There is nothing simple about wartime.
Alex Miles from Mooloo via Gympie threw up an interesting question recently, “Did you know about the Italians who were at a hall besides the Presbyterian Church during the war? They didn’t wear red clothes? And they appeared to mix freely with locals”
Over time, memories can blur facts and circumstances with Italians from different backgrounds being put into one category “the Ityes”. So over time, Italian POWs, Italian internees and these other Italians become one and the same group. After all, seven decades have passed and my generation were not around, so we rely upon snippets of information heard about war time.
The Department of External Affairs was responsible for prisoners of war and internees in Australia.
The Department of the Interior was responsible for placement and employment of residents in Australia.
During World War 2, war time provisions enabled government departments to allocate resources where needed. This included able bodied men. While the Department of Army drafted Australians into the armed forces, these provisions also enabled government departments to draft any Australian regardless of citizenship status into labour corps to undertake public works jobs.
In Australia during WW2, foreigners or those of foreign descent could be part of one of the following groups:
- PRISONERS OF WAR – Italian soldiers who were captured in battles in North Africa and were sent to Australia.
- INTERNEES – Italians who were resident in Australia, (naturalised British subjects (NBS) or aliens) deemed security risks were arrested and INTERNED. Many of the Queensland Italian internees were sent to Loveday, South Australia.
- ARMED FORCES – Italians who were naturalised British subjects (NBS) living in Australia were drafted into the armed forces. Interpreters for Q4 PWCC Gayndah, Claude Colley and Joe Devietti were of Italian origin, NBS and drafted into the army.
- ALIENS – Italians who were resident in Australia and were not naturalised, had to register as an ENEMY ALIEN at the beginning of hostilities. Some of these Italians were drafted into the Civil Alien Corps, employed to undertaken public works programs. An example of ‘Direction to Serve in the Civil Aliens Corps’ is below.
NAA: MP14/1 NN
So who were these other Italians camped at a hall in Gympie?
Quite possibly and more than likely, these Italians worked on a public works projects under the directorship of Manpower and Allied Works Council. By 3rd May 1943 the Civil Aliens Corps was established and in May 1945 it was disbanded: ‘Members of the Civil Aliens Corps were required to work on projects of a non-combatant nature managed by the Allied Works Councils. These included projects such as road construction or the forestry industries’. NAA: B884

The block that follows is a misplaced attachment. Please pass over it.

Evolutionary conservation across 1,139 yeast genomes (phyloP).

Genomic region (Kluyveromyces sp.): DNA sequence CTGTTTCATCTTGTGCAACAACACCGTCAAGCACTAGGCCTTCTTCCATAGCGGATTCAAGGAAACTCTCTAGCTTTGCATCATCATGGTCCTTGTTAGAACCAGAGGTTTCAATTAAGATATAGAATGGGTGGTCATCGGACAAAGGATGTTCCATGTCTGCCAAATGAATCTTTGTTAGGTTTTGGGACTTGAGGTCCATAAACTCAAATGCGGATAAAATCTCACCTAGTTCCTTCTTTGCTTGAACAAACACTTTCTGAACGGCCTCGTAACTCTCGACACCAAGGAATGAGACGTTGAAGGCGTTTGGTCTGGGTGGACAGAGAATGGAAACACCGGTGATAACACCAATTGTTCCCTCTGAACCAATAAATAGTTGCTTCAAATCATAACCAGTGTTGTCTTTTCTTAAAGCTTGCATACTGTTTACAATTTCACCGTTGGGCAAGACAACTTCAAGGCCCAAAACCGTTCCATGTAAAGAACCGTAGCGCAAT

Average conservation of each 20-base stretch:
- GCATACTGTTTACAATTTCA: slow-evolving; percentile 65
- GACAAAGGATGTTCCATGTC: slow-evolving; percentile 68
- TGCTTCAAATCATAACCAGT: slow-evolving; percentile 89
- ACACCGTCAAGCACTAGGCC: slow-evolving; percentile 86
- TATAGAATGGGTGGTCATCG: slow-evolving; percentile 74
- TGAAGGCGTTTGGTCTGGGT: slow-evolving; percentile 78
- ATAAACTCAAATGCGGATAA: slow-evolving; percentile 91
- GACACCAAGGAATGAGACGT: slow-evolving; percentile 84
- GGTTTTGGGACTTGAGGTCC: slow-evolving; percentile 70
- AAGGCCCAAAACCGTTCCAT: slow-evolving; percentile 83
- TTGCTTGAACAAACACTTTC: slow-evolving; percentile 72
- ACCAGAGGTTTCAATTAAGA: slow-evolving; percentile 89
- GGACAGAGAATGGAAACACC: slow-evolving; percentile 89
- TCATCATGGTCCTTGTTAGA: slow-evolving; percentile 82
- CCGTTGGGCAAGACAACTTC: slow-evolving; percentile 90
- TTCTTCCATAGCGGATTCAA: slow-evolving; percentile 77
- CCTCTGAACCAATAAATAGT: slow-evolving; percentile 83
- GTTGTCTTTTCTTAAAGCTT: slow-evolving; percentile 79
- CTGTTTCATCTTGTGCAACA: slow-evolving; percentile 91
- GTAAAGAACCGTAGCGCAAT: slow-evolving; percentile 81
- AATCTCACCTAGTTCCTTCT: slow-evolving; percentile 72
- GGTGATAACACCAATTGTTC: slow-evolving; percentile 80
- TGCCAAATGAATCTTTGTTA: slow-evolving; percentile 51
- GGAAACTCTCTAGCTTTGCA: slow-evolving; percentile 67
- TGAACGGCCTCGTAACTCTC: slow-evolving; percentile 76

Daniela Cosmini-Rose wrote about these forgotten enemy aliens in Italian Civil Alien Corps in South Australia Her article gives an insight into this group of men for which there is little information available.
It is important though to add that ordinary Australians of British heritage were also drafted to work on public works projects. These men were in the Civil Constructional Corps. Conditions of employment and living conditions for CCC were however far superior to those in the CAC.
Under the umbrella of the Allied Works Council were two groups:
Civil Constructional Corps (CCC) and Civil Aliens Corps(CAC). CCC drafted Australians to work on public works some at military installations and CAC drafted aliens to work on public works programs mostly in isolated locations and in makeshift camps.
NAA: J1738 2190
Allied Works Council took control of wartime work such as construction, forestry, maintenance of camps, roads, aerodrome, railways, docks. The Italians (and Albanians) who worked in forestry and road building, lived in temporary camps. A term used for these camps is “Internment Camps“, which confuses this history. They were not ‘internment camps’ as internment camps were for those of foreign descent who were considered a security risk and were arrested under the Securities Act. Better and more appropriate terms to use should be “Public Works Camps” or “Civil Aliens Camps” or Forestry Camps” or “Allied Works Camps”, men of foreign origin who were ‘drafted’ to work on public works programs.
Queensland’s Department of Agriculture and Forestry undertook an extensive archaeological survey of ‘Forestry Camps’ which had been worked by Italians and Albanians:Qld Forestry Camps including Italians at Millmerrin. For want of a better word, ‘internment’ has been used in this document, but they were not INTERNMENT CAMPS as is explained above. In the Monto district there was a Civil Aliens Forestry Camp and a Prisoner of War Control Centre which allocated Italian POWs to farms. This is explained in: Wartime Monto .